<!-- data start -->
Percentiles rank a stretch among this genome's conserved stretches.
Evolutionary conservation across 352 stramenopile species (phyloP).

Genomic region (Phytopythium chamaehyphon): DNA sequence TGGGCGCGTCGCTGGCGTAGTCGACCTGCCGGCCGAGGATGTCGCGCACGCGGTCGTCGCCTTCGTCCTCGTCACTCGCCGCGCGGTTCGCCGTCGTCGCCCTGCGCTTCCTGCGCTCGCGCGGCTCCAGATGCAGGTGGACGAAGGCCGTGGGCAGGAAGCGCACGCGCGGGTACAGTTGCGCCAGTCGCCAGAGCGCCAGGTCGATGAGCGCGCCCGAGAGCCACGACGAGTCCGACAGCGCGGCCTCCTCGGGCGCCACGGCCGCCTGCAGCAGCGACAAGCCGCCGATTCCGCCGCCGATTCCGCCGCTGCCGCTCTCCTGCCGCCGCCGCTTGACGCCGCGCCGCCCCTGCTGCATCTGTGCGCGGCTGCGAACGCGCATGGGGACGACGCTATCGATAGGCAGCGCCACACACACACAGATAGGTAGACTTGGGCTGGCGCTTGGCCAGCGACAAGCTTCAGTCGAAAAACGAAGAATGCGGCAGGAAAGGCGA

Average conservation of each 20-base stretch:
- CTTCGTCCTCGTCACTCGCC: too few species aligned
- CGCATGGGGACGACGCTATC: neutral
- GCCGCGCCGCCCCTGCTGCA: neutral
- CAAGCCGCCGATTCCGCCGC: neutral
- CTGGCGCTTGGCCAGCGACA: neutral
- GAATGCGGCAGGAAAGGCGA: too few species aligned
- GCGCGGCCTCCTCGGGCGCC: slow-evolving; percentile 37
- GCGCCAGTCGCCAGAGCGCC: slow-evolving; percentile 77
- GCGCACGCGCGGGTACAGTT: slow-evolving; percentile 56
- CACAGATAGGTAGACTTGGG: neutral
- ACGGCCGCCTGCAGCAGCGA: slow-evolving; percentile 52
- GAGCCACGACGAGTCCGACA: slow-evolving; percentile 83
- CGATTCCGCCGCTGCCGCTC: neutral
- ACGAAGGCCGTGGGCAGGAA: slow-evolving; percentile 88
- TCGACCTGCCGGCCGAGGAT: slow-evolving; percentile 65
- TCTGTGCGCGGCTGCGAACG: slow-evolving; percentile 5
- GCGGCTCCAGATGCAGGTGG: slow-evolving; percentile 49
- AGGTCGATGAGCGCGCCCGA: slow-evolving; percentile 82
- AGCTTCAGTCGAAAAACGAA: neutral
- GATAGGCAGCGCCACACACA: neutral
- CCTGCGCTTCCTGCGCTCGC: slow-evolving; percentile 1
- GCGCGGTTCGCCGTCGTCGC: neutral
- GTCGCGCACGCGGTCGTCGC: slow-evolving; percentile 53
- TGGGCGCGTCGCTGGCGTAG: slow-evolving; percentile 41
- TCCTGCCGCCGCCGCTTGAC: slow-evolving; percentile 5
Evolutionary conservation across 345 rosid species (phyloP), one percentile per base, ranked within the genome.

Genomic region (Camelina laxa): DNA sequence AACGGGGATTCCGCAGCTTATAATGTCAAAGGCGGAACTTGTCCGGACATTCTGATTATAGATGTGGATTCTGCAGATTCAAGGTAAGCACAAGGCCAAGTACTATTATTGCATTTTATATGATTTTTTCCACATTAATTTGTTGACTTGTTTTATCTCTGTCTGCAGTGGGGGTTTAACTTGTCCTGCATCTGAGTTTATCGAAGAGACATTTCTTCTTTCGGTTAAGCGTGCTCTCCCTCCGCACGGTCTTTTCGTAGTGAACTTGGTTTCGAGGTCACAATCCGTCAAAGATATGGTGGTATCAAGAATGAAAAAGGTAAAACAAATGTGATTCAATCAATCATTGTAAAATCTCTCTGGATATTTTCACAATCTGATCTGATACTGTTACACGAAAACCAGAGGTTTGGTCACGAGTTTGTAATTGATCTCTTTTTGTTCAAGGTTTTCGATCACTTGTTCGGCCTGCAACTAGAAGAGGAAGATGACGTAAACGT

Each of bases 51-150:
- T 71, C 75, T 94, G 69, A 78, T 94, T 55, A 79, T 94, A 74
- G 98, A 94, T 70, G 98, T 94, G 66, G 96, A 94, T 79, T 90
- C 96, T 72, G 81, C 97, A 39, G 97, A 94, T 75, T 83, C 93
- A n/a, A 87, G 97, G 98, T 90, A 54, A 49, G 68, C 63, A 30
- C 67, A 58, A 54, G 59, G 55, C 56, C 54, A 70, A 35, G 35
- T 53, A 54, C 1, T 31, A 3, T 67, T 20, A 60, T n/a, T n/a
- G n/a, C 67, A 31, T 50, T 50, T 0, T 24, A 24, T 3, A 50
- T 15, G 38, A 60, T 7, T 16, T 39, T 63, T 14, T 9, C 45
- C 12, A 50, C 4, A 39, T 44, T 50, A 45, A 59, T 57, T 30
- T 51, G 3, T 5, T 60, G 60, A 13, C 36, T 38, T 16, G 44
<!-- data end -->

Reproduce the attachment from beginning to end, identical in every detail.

Percentiles rank a stretch among this genome's conserved stretches.
Evolutionary conservation across 352 stramenopile species (phyloP).

Genomic region (Phytopythium chamaehyphon): DNA sequence TGGGCGCGTCGCTGGCGTAGTCGACCTGCCGGCCGAGGATGTCGCGCACGCGGTCGTCGCCTTCGTCCTCGTCACTCGCCGCGCGGTTCGCCGTCGTCGCCCTGCGCTTCCTGCGCTCGCGCGGCTCCAGATGCAGGTGGACGAAGGCCGTGGGCAGGAAGCGCACGCGCGGGTACAGTTGCGCCAGTCGCCAGAGCGCCAGGTCGATGAGCGCGCCCGAGAGCCACGACGAGTCCGACAGCGCGGCCTCCTCGGGCGCCACGGCCGCCTGCAGCAGCGACAAGCCGCCGATTCCGCCGCCGATTCCGCCGCTGCCGCTCTCCTGCCGCCGCCGCTTGACGCCGCGCCGCCCCTGCTGCATCTGTGCGCGGCTGCGAACGCGCATGGGGACGACGCTATCGATAGGCAGCGCCACACACACACAGATAGGTAGACTTGGGCTGGCGCTTGGCCAGCGACAAGCTTCAGTCGAAAAACGAAGAATGCGGCAGGAAAGGCGA

Average conservation of each 20-base stretch:
- CTTCGTCCTCGTCACTCGCC: too few species aligned
- CGCATGGGGACGACGCTATC: neutral
- GCCGCGCCGCCCCTGCTGCA: neutral
- CAAGCCGCCGATTCCGCCGC: neutral
- CTGGCGCTTGGCCAGCGACA: neutral
- GAATGCGGCAGGAAAGGCGA: too few species aligned
- GCGCGGCCTCCTCGGGCGCC: slow-evolving; percentile 37
- GCGCCAGTCGCCAGAGCGCC: slow-evolving; percentile 77
- GCGCACGCGCGGGTACAGTT: slow-evolving; percentile 56
- CACAGATAGGTAGACTTGGG: neutral
- ACGGCCGCCTGCAGCAGCGA: slow-evolving; percentile 52
- GAGCCACGACGAGTCCGACA: slow-evolving; percentile 83
- CGATTCCGCCGCTGCCGCTC: neutral
- ACGAAGGCCGTGGGCAGGAA: slow-evolving; percentile 88
- TCGACCTGCCGGCCGAGGAT: slow-evolving; percentile 65
- TCTGTGCGCGGCTGCGAACG: slow-evolving; percentile 5
- GCGGCTCCAGATGCAGGTGG: slow-evolving; percentile 49
- AGGTCGATGAGCGCGCCCGA: slow-evolving; percentile 82
- AGCTTCAGTCGAAAAACGAA: neutral
- GATAGGCAGCGCCACACACA: neutral
- CCTGCGCTTCCTGCGCTCGC: slow-evolving; percentile 1
- GCGCGGTTCGCCGTCGTCGC: neutral
- GTCGCGCACGCGGTCGTCGC: slow-evolving; percentile 53
- TGGGCGCGTCGCTGGCGTAG: slow-evolving; percentile 41
- TCCTGCCGCCGCCGCTTGAC: slow-evolving; percentile 5
Evolutionary conservation across 345 rosid species (phyloP), one percentile per base, ranked within the genome.

Genomic region (Camelina laxa): DNA sequence AACGGGGATTCCGCAGCTTATAATGTCAAAGGCGGAACTTGTCCGGACATTCTGATTATAGATGTGGATTCTGCAGATTCAAGGTAAGCACAAGGCCAAGTACTATTATTGCATTTTATATGATTTTTTCCACATTAATTTGTTGACTTGTTTTATCTCTGTCTGCAGTGGGGGTTTAACTTGTCCTGCATCTGAGTTTATCGAAGAGACATTTCTTCTTTCGGTTAAGCGTGCTCTCCCTCCGCACGGTCTTTTCGTAGTGAACTTGGTTTCGAGGTCACAATCCGTCAAAGATATGGTGGTATCAAGAATGAAAAAGGTAAAACAAATGTGATTCAATCAATCATTGTAAAATCTCTCTGGATATTTTCACAATCTGATCTGATACTGTTACACGAAAACCAGAGGTTTGGTCACGAGTTTGTAATTGATCTCTTTTTGTTCAAGGTTTTCGATCACTTGTTCGGCCTGCAACTAGAAGAGGAAGATGACGTAAACGT

Each of bases 51-150:
- T 71, C 75, T 94, G 69, A 78, T 94, T 55, A 79, T 94, A 74
- G 98, A 94, T 70, G 98, T 94, G 66, G 96, A 94, T 79, T 90
- C 96, T 72, G 81, C 97, A 39, G 97, A 94, T 75, T 83, C 93
- A n/a, A 87, G 97, G 98, T 90, A 54, A 49, G 68, C 63, A 30
- C 67, A 58, A 54, G 59, G 55, C 56, C 54, A 70, A 35, G 35
- T 53, A 54, C 1, T 31, A 3, T 67, T 20, A 60, T n/a, T n/a
- G n/a, C 67, A 31, T 50, T 50, T 0, T 24, A 24, T 3, A 50
- T 15, G 38, A 60, T 7, T 16, T 39, T 63, T 14, T 9, C 45
- C 12, A 50, C 4, A 39, T 44, T 50, A 45, A 59, T 57, T 30
- T 51, G 3, T 5, T 60, G 60, A 13, C 36, T 38, T 16, G 44